The SEC alleged that the City knew about the District’s financial situation yet made no effort to investigate the extent of the overspending and made no effort to inform investors of the risks the overspending posed to either the District’s or the City’s finances. The SEC further alleged that the City and Brooks Harris were aware of the budget shortfalls, and CMA and Ganci specifically warned that it could become worse.

In addition, the SEC alleged that CMA, Ganci and Tortora concealed from the City and nearly 200 other CMA clients material conflicts of interest arising from its compensation arrangements that were contingent on the size and/or closing of the clients’ bond offerings. The SEC further alleged that in many cases, CMA, Ganci and Tortora falsely stated that CMA had no undisclosed material conflicts of interest.


The SEC charged the City, Brooks-Harris, Sewell, CMA and Ganci with violating Section 17(a) of the Securities Act, Section 10(b) of the Exchange Act and Rule 10b-5 promulgated thereunder for fraud in the offer or sale of securities.  The SEC also charged CMA, Ganci and Tortora with violating MSRB Rules G-17, G 42 and G-44 for engaging in a deceptive, dishonest or unfair practice, breach of duties of non-solicitor municipal advisor and breach of supervisory and compliance obligations of municipal advisors. Finally, the SEC charged CMA, Ganci and Tortora with violating Section 15B(c)(1) of the Exchange Act for breach of fiduciary duties and for acts in contravention of MSRB rules.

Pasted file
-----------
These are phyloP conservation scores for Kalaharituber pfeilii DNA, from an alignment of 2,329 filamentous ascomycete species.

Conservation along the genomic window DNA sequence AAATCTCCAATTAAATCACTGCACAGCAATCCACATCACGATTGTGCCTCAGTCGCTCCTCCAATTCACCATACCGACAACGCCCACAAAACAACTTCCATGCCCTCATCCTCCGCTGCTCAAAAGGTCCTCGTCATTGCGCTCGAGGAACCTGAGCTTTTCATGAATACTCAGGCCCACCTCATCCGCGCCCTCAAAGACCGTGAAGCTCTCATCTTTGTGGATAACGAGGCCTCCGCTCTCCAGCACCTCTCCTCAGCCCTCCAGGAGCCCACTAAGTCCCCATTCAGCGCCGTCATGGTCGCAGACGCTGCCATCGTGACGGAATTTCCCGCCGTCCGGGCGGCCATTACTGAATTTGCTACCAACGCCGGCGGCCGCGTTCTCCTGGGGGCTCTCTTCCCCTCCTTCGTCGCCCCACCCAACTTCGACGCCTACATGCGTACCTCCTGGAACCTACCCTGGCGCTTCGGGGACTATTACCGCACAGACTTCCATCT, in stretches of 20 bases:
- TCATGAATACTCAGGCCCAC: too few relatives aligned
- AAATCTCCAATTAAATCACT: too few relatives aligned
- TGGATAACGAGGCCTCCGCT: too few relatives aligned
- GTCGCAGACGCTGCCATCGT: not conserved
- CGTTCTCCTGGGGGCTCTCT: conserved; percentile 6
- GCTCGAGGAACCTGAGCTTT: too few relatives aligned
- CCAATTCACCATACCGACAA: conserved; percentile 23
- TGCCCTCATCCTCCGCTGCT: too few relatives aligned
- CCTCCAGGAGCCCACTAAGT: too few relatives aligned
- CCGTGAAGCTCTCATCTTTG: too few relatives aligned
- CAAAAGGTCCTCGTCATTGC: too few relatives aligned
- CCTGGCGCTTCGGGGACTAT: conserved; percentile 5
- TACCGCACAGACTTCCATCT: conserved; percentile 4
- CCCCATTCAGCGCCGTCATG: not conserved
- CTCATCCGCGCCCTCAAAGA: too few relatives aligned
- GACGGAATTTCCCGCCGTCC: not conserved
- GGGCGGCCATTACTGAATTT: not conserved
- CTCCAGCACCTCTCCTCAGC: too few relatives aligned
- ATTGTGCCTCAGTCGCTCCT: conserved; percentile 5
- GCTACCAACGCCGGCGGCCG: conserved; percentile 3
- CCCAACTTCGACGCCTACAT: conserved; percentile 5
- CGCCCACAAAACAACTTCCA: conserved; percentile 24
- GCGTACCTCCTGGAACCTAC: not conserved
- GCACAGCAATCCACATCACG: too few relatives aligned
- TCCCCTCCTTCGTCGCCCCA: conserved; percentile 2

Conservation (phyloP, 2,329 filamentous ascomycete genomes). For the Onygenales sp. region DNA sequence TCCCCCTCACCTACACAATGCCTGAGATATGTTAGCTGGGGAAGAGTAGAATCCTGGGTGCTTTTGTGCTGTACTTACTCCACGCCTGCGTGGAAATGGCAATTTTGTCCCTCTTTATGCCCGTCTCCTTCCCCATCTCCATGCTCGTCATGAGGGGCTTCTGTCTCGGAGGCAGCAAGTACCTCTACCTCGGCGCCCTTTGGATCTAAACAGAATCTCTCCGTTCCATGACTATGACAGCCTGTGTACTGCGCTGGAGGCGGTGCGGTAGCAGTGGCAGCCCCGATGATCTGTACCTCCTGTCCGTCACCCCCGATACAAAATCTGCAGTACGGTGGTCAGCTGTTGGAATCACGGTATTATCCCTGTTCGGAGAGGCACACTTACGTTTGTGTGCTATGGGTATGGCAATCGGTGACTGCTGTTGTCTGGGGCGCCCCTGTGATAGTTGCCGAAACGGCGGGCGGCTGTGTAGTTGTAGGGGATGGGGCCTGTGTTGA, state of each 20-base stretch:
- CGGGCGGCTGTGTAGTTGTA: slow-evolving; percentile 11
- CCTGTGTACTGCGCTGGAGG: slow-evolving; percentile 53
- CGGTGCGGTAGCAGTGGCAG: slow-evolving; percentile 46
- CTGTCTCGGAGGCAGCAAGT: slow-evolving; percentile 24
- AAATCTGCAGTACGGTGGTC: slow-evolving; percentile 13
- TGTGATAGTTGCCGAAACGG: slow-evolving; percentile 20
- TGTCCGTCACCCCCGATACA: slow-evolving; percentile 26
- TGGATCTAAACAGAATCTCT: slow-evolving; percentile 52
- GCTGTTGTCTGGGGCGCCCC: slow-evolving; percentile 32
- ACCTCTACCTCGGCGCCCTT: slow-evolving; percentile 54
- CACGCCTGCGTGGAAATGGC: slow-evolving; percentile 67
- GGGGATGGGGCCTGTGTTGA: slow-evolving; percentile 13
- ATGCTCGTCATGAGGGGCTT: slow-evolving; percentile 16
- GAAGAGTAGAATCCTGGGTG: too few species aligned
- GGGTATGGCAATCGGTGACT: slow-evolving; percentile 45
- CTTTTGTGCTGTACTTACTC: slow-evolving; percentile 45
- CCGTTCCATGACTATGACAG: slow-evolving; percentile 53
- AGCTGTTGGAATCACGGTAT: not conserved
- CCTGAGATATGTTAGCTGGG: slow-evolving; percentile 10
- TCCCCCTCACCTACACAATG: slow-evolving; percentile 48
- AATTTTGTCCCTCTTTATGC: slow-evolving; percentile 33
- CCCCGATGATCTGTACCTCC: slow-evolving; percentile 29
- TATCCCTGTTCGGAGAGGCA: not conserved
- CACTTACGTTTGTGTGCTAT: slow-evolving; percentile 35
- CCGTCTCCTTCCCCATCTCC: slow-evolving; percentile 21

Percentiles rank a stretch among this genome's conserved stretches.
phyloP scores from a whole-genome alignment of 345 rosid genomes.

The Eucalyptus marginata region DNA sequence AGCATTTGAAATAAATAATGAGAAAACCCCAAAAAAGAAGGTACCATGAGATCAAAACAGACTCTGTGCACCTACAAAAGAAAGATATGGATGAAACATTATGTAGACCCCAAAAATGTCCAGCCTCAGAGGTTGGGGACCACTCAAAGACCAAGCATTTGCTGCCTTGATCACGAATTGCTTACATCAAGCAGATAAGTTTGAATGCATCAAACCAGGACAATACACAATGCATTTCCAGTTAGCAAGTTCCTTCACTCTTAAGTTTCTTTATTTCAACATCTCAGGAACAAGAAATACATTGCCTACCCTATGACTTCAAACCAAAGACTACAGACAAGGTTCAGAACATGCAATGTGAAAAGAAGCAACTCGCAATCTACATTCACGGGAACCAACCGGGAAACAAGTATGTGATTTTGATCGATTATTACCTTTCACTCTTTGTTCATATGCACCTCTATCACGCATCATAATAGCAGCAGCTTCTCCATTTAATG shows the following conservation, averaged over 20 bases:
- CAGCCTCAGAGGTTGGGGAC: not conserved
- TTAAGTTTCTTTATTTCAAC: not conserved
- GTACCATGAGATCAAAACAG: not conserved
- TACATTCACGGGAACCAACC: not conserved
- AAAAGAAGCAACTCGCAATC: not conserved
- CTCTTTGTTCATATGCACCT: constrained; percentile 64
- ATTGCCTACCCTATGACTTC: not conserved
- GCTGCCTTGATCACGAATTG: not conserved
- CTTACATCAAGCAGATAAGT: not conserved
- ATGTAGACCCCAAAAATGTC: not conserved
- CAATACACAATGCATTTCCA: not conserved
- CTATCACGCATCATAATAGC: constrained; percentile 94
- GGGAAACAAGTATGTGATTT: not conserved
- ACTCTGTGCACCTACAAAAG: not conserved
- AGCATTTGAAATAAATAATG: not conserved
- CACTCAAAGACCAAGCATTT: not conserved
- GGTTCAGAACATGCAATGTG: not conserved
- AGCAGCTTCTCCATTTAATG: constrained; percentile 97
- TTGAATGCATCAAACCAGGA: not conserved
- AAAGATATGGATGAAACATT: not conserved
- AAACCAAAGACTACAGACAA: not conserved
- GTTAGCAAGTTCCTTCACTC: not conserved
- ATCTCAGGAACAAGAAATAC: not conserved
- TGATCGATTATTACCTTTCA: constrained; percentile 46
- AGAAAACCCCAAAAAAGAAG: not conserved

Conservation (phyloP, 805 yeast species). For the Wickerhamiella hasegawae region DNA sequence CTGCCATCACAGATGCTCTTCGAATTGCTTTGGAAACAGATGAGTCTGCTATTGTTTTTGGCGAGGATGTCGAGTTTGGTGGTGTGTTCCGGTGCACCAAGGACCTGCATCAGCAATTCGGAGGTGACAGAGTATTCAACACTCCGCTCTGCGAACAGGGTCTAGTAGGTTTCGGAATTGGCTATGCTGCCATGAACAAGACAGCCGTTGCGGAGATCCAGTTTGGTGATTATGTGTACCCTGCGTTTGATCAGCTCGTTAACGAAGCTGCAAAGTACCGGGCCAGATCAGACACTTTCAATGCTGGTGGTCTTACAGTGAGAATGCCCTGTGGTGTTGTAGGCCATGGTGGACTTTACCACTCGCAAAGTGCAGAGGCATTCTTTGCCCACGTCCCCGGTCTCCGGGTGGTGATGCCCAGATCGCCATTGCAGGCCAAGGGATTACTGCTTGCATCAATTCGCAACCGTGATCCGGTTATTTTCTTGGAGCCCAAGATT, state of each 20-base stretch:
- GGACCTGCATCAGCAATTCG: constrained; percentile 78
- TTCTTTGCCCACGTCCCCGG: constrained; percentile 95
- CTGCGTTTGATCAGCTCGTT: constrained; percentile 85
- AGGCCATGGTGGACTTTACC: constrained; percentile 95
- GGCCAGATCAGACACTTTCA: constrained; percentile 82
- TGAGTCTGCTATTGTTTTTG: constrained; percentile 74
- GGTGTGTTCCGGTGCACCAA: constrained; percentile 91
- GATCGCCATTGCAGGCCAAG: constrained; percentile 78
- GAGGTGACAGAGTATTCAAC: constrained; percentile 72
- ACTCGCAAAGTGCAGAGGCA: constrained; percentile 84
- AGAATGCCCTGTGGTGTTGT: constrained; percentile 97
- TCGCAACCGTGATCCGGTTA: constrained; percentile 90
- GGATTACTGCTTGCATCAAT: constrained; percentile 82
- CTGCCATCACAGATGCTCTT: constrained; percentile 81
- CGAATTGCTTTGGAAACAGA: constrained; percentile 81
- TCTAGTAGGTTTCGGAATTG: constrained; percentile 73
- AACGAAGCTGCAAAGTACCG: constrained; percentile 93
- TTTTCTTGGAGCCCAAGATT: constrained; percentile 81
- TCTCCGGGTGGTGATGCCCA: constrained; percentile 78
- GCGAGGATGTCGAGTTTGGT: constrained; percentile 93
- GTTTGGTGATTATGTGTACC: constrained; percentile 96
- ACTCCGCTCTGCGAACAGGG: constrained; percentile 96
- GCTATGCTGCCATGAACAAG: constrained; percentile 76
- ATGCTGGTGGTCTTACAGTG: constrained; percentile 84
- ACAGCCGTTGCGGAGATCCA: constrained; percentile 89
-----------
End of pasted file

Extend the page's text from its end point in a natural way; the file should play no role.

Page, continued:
Sewell has agreed to settle the SEC’s charges by consenting, without admitting or denying any findings, to a court order prohibiting him from future violations of the antifraud provisions and from participating in future municipal securities offerings, and to pay a $25,000 penalty. The settlement is subject to court approval.

Considerations for Market Participants